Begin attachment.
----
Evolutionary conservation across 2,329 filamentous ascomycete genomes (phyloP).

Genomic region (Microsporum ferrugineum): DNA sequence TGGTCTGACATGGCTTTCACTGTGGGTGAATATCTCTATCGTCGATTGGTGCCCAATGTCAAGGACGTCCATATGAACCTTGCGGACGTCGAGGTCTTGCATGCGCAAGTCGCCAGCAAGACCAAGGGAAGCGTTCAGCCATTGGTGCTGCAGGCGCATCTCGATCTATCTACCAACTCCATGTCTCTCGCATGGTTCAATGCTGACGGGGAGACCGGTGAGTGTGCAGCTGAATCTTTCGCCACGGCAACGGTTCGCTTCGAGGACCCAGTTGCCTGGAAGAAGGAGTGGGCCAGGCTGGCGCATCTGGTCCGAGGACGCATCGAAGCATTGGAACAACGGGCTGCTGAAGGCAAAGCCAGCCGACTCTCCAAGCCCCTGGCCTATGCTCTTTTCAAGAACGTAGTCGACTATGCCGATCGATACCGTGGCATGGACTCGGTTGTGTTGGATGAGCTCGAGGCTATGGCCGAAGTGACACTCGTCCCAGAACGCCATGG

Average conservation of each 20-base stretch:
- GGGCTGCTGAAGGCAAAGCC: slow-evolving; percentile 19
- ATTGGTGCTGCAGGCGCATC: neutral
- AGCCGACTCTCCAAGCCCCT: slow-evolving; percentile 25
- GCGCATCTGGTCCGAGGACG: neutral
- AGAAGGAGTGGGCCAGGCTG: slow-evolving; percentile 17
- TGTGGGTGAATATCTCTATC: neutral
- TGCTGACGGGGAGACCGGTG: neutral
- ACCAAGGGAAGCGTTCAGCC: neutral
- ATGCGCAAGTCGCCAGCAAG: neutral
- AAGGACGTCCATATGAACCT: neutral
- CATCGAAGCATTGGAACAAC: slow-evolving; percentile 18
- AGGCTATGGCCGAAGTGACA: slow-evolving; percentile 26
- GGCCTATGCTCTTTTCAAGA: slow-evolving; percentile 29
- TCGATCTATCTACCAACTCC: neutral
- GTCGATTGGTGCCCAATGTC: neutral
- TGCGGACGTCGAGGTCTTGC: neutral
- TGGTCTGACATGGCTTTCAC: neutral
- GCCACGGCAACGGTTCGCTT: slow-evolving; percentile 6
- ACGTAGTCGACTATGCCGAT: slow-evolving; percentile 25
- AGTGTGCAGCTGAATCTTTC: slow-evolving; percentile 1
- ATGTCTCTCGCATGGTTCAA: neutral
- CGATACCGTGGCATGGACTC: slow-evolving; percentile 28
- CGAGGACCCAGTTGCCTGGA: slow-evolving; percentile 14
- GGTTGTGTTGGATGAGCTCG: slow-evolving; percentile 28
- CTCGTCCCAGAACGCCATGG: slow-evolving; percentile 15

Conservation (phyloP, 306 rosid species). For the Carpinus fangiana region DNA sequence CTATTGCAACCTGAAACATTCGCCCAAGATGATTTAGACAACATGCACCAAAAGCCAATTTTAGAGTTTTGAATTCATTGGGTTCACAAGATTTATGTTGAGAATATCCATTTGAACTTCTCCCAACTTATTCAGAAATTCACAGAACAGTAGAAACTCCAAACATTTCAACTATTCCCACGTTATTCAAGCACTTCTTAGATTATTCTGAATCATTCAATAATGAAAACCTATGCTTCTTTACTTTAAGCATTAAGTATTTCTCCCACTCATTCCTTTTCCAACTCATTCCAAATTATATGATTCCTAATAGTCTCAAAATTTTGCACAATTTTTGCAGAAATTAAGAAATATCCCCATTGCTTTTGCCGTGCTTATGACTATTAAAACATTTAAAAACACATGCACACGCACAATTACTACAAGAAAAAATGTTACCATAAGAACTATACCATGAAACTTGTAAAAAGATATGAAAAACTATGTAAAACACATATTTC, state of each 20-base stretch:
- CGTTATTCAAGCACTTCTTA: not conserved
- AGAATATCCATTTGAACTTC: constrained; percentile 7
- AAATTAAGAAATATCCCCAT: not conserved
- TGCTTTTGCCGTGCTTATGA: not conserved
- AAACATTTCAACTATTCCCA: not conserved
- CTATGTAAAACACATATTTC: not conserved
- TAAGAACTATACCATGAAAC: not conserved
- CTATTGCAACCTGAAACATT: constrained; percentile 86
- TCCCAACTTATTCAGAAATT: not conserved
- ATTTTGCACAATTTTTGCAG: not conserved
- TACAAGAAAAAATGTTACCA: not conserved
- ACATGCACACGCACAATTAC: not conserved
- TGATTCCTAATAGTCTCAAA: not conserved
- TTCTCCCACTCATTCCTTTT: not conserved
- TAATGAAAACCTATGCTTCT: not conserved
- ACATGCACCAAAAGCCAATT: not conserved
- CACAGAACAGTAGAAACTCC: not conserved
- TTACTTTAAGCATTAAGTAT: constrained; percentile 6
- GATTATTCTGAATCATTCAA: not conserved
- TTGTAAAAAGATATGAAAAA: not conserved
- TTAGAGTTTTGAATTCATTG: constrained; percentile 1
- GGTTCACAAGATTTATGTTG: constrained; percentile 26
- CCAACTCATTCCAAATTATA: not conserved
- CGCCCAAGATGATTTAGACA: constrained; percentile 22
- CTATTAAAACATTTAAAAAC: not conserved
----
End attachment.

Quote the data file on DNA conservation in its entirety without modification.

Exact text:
Evolutionary conservation across 2,329 filamentous ascomycete genomes (phyloP).

Genomic region (Microsporum ferrugineum): DNA sequence TGGTCTGACATGGCTTTCACTGTGGGTGAATATCTCTATCGTCGATTGGTGCCCAATGTCAAGGACGTCCATATGAACCTTGCGGACGTCGAGGTCTTGCATGCGCAAGTCGCCAGCAAGACCAAGGGAAGCGTTCAGCCATTGGTGCTGCAGGCGCATCTCGATCTATCTACCAACTCCATGTCTCTCGCATGGTTCAATGCTGACGGGGAGACCGGTGAGTGTGCAGCTGAATCTTTCGCCACGGCAACGGTTCGCTTCGAGGACCCAGTTGCCTGGAAGAAGGAGTGGGCCAGGCTGGCGCATCTGGTCCGAGGACGCATCGAAGCATTGGAACAACGGGCTGCTGAAGGCAAAGCCAGCCGACTCTCCAAGCCCCTGGCCTATGCTCTTTTCAAGAACGTAGTCGACTATGCCGATCGATACCGTGGCATGGACTCGGTTGTGTTGGATGAGCTCGAGGCTATGGCCGAAGTGACACTCGTCCCAGAACGCCATGG

Average conservation of each 20-base stretch:
- GGGCTGCTGAAGGCAAAGCC: slow-evolving; percentile 19
- ATTGGTGCTGCAGGCGCATC: neutral
- AGCCGACTCTCCAAGCCCCT: slow-evolving; percentile 25
- GCGCATCTGGTCCGAGGACG: neutral
- AGAAGGAGTGGGCCAGGCTG: slow-evolving; percentile 17
- TGTGGGTGAATATCTCTATC: neutral
- TGCTGACGGGGAGACCGGTG: neutral
- ACCAAGGGAAGCGTTCAGCC: neutral
- ATGCGCAAGTCGCCAGCAAG: neutral
- AAGGACGTCCATATGAACCT: neutral
- CATCGAAGCATTGGAACAAC: slow-evolving; percentile 18
- AGGCTATGGCCGAAGTGACA: slow-evolving; percentile 26
- GGCCTATGCTCTTTTCAAGA: slow-evolving; percentile 29
- TCGATCTATCTACCAACTCC: neutral
- GTCGATTGGTGCCCAATGTC: neutral
- TGCGGACGTCGAGGTCTTGC: neutral
- TGGTCTGACATGGCTTTCAC: neutral
- GCCACGGCAACGGTTCGCTT: slow-evolving; percentile 6
- ACGTAGTCGACTATGCCGAT: slow-evolving; percentile 25
- AGTGTGCAGCTGAATCTTTC: slow-evolving; percentile 1
- ATGTCTCTCGCATGGTTCAA: neutral
- CGATACCGTGGCATGGACTC: slow-evolving; percentile 28
- CGAGGACCCAGTTGCCTGGA: slow-evolving; percentile 14
- GGTTGTGTTGGATGAGCTCG: slow-evolving; percentile 28
- CTCGTCCCAGAACGCCATGG: slow-evolving; percentile 15

Conservation (phyloP, 306 rosid species). For the Carpinus fangiana region DNA sequence CTATTGCAACCTGAAACATTCGCCCAAGATGATTTAGACAACATGCACCAAAAGCCAATTTTAGAGTTTTGAATTCATTGGGTTCACAAGATTTATGTTGAGAATATCCATTTGAACTTCTCCCAACTTATTCAGAAATTCACAGAACAGTAGAAACTCCAAACATTTCAACTATTCCCACGTTATTCAAGCACTTCTTAGATTATTCTGAATCATTCAATAATGAAAACCTATGCTTCTTTACTTTAAGCATTAAGTATTTCTCCCACTCATTCCTTTTCCAACTCATTCCAAATTATATGATTCCTAATAGTCTCAAAATTTTGCACAATTTTTGCAGAAATTAAGAAATATCCCCATTGCTTTTGCCGTGCTTATGACTATTAAAACATTTAAAAACACATGCACACGCACAATTACTACAAGAAAAAATGTTACCATAAGAACTATACCATGAAACTTGTAAAAAGATATGAAAAACTATGTAAAACACATATTTC, state of each 20-base stretch:
- CGTTATTCAAGCACTTCTTA: not conserved
- AGAATATCCATTTGAACTTC: constrained; percentile 7
- AAATTAAGAAATATCCCCAT: not conserved
- TGCTTTTGCCGTGCTTATGA: not conserved
- AAACATTTCAACTATTCCCA: not conserved
- CTATGTAAAACACATATTTC: not conserved
- TAAGAACTATACCATGAAAC: not conserved
- CTATTGCAACCTGAAACATT: constrained; percentile 86
- TCCCAACTTATTCAGAAATT: not conserved
- ATTTTGCACAATTTTTGCAG: not conserved
- TACAAGAAAAAATGTTACCA: not conserved
- ACATGCACACGCACAATTAC: not conserved
- TGATTCCTAATAGTCTCAAA: not conserved
- TTCTCCCACTCATTCCTTTT: not conserved
- TAATGAAAACCTATGCTTCT: not conserved
- ACATGCACCAAAAGCCAATT: not conserved
- CACAGAACAGTAGAAACTCC: not conserved
- TTACTTTAAGCATTAAGTAT: constrained; percentile 6
- GATTATTCTGAATCATTCAA: not conserved
- TTGTAAAAAGATATGAAAAA: not conserved
- TTAGAGTTTTGAATTCATTG: constrained; percentile 1
- GGTTCACAAGATTTATGTTG: constrained; percentile 26
- CCAACTCATTCCAAATTATA: not conserved
- CGCCCAAGATGATTTAGACA: constrained; percentile 22
- CTATTAAAACATTTAAAAAC: not conserved